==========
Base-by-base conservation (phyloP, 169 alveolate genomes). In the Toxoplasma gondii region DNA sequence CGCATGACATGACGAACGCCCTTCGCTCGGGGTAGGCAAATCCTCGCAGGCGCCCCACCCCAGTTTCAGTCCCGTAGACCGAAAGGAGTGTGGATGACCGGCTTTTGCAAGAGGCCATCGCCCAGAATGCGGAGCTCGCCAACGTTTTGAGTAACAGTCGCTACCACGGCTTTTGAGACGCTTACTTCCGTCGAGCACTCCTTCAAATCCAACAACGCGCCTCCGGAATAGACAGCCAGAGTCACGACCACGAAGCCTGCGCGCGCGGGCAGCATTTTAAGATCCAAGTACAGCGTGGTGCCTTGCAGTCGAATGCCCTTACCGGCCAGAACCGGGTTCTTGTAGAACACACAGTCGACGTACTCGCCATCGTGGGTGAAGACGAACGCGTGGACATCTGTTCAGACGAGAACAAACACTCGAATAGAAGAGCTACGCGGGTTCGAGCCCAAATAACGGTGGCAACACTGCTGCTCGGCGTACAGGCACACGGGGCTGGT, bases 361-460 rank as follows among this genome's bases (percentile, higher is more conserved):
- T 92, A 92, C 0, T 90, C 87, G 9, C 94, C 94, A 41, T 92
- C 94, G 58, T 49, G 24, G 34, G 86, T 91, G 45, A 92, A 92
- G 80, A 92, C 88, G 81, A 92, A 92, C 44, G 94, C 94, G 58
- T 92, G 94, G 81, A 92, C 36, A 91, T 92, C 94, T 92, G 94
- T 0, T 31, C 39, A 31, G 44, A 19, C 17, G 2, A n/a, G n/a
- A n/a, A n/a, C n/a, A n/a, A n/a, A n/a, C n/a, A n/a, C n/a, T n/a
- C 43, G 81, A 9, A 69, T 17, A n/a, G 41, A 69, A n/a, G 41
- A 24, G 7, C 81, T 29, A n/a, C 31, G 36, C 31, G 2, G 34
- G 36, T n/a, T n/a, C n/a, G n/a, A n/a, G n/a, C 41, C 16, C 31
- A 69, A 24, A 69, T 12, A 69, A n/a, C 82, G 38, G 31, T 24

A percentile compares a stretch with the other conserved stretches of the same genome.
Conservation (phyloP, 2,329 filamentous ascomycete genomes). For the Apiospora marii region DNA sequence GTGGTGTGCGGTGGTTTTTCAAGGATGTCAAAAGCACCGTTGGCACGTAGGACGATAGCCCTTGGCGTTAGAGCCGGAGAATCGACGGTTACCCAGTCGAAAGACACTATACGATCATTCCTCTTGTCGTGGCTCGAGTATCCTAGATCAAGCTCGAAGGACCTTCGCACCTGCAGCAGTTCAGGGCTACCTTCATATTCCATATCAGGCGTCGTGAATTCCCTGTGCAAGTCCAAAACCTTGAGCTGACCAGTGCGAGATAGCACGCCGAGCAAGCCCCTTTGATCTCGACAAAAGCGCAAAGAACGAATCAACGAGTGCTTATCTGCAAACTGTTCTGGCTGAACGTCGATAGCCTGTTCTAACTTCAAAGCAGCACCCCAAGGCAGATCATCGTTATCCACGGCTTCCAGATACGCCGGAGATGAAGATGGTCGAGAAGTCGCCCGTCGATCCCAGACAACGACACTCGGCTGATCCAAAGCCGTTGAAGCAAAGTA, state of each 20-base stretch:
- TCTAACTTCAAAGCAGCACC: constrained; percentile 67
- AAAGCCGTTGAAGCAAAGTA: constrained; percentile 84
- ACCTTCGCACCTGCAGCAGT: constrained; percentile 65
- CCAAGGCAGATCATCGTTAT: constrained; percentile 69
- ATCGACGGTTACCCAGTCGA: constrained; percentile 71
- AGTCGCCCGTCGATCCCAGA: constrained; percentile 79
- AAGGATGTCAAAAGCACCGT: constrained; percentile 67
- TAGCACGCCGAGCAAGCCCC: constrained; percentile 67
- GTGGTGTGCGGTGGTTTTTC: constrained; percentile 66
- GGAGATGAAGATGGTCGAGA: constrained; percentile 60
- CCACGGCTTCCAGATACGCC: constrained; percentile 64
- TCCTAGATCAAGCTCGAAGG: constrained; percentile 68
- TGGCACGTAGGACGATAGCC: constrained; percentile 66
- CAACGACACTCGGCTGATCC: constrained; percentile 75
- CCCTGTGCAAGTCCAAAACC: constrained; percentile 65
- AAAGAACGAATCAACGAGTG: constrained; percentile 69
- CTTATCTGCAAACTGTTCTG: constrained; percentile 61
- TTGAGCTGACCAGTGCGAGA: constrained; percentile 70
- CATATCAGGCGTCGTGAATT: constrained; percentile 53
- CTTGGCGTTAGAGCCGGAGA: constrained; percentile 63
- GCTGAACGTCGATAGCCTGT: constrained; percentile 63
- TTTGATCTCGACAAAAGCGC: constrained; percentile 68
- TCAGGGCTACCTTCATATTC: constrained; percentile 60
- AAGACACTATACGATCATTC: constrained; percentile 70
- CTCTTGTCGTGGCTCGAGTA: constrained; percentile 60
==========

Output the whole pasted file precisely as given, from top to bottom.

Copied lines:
Base-by-base conservation (phyloP, 169 alveolate genomes). In the Toxoplasma gondii region DNA sequence CGCATGACATGACGAACGCCCTTCGCTCGGGGTAGGCAAATCCTCGCAGGCGCCCCACCCCAGTTTCAGTCCCGTAGACCGAAAGGAGTGTGGATGACCGGCTTTTGCAAGAGGCCATCGCCCAGAATGCGGAGCTCGCCAACGTTTTGAGTAACAGTCGCTACCACGGCTTTTGAGACGCTTACTTCCGTCGAGCACTCCTTCAAATCCAACAACGCGCCTCCGGAATAGACAGCCAGAGTCACGACCACGAAGCCTGCGCGCGCGGGCAGCATTTTAAGATCCAAGTACAGCGTGGTGCCTTGCAGTCGAATGCCCTTACCGGCCAGAACCGGGTTCTTGTAGAACACACAGTCGACGTACTCGCCATCGTGGGTGAAGACGAACGCGTGGACATCTGTTCAGACGAGAACAAACACTCGAATAGAAGAGCTACGCGGGTTCGAGCCCAAATAACGGTGGCAACACTGCTGCTCGGCGTACAGGCACACGGGGCTGGT, bases 361-460 rank as follows among this genome's bases (percentile, higher is more conserved):
- T 92, A 92, C 0, T 90, C 87, G 9, C 94, C 94, A 41, T 92
- C 94, G 58, T 49, G 24, G 34, G 86, T 91, G 45, A 92, A 92
- G 80, A 92, C 88, G 81, A 92, A 92, C 44, G 94, C 94, G 58
- T 92, G 94, G 81, A 92, C 36, A 91, T 92, C 94, T 92, G 94
- T 0, T 31, C 39, A 31, G 44, A 19, C 17, G 2, A n/a, G n/a
- A n/a, A n/a, C n/a, A n/a, A n/a, A n/a, C n/a, A n/a, C n/a, T n/a
- C 43, G 81, A 9, A 69, T 17, A n/a, G 41, A 69, A n/a, G 41
- A 24, G 7, C 81, T 29, A n/a, C 31, G 36, C 31, G 2, G 34
- G 36, T n/a, T n/a, C n/a, G n/a, A n/a, G n/a, C 41, C 16, C 31
- A 69, A 24, A 69, T 12, A 69, A n/a, C 82, G 38, G 31, T 24

A percentile compares a stretch with the other conserved stretches of the same genome.
Conservation (phyloP, 2,329 filamentous ascomycete genomes). For the Apiospora marii region DNA sequence GTGGTGTGCGGTGGTTTTTCAAGGATGTCAAAAGCACCGTTGGCACGTAGGACGATAGCCCTTGGCGTTAGAGCCGGAGAATCGACGGTTACCCAGTCGAAAGACACTATACGATCATTCCTCTTGTCGTGGCTCGAGTATCCTAGATCAAGCTCGAAGGACCTTCGCACCTGCAGCAGTTCAGGGCTACCTTCATATTCCATATCAGGCGTCGTGAATTCCCTGTGCAAGTCCAAAACCTTGAGCTGACCAGTGCGAGATAGCACGCCGAGCAAGCCCCTTTGATCTCGACAAAAGCGCAAAGAACGAATCAACGAGTGCTTATCTGCAAACTGTTCTGGCTGAACGTCGATAGCCTGTTCTAACTTCAAAGCAGCACCCCAAGGCAGATCATCGTTATCCACGGCTTCCAGATACGCCGGAGATGAAGATGGTCGAGAAGTCGCCCGTCGATCCCAGACAACGACACTCGGCTGATCCAAAGCCGTTGAAGCAAAGTA, state of each 20-base stretch:
- TCTAACTTCAAAGCAGCACC: constrained; percentile 67
- AAAGCCGTTGAAGCAAAGTA: constrained; percentile 84
- ACCTTCGCACCTGCAGCAGT: constrained; percentile 65
- CCAAGGCAGATCATCGTTAT: constrained; percentile 69
- ATCGACGGTTACCCAGTCGA: constrained; percentile 71
- AGTCGCCCGTCGATCCCAGA: constrained; percentile 79
- AAGGATGTCAAAAGCACCGT: constrained; percentile 67
- TAGCACGCCGAGCAAGCCCC: constrained; percentile 67
- GTGGTGTGCGGTGGTTTTTC: constrained; percentile 66
- GGAGATGAAGATGGTCGAGA: constrained; percentile 60
- CCACGGCTTCCAGATACGCC: constrained; percentile 64
- TCCTAGATCAAGCTCGAAGG: constrained; percentile 68
- TGGCACGTAGGACGATAGCC: constrained; percentile 66
- CAACGACACTCGGCTGATCC: constrained; percentile 75
- CCCTGTGCAAGTCCAAAACC: constrained; percentile 65
- AAAGAACGAATCAACGAGTG: constrained; percentile 69
- CTTATCTGCAAACTGTTCTG: constrained; percentile 61
- TTGAGCTGACCAGTGCGAGA: constrained; percentile 70
- CATATCAGGCGTCGTGAATT: constrained; percentile 53
- CTTGGCGTTAGAGCCGGAGA: constrained; percentile 63
- GCTGAACGTCGATAGCCTGT: constrained; percentile 63
- TTTGATCTCGACAAAAGCGC: constrained; percentile 68
- TCAGGGCTACCTTCATATTC: constrained; percentile 60
- AAGACACTATACGATCATTC: constrained; percentile 70
- CTCTTGTCGTGGCTCGAGTA: constrained; percentile 60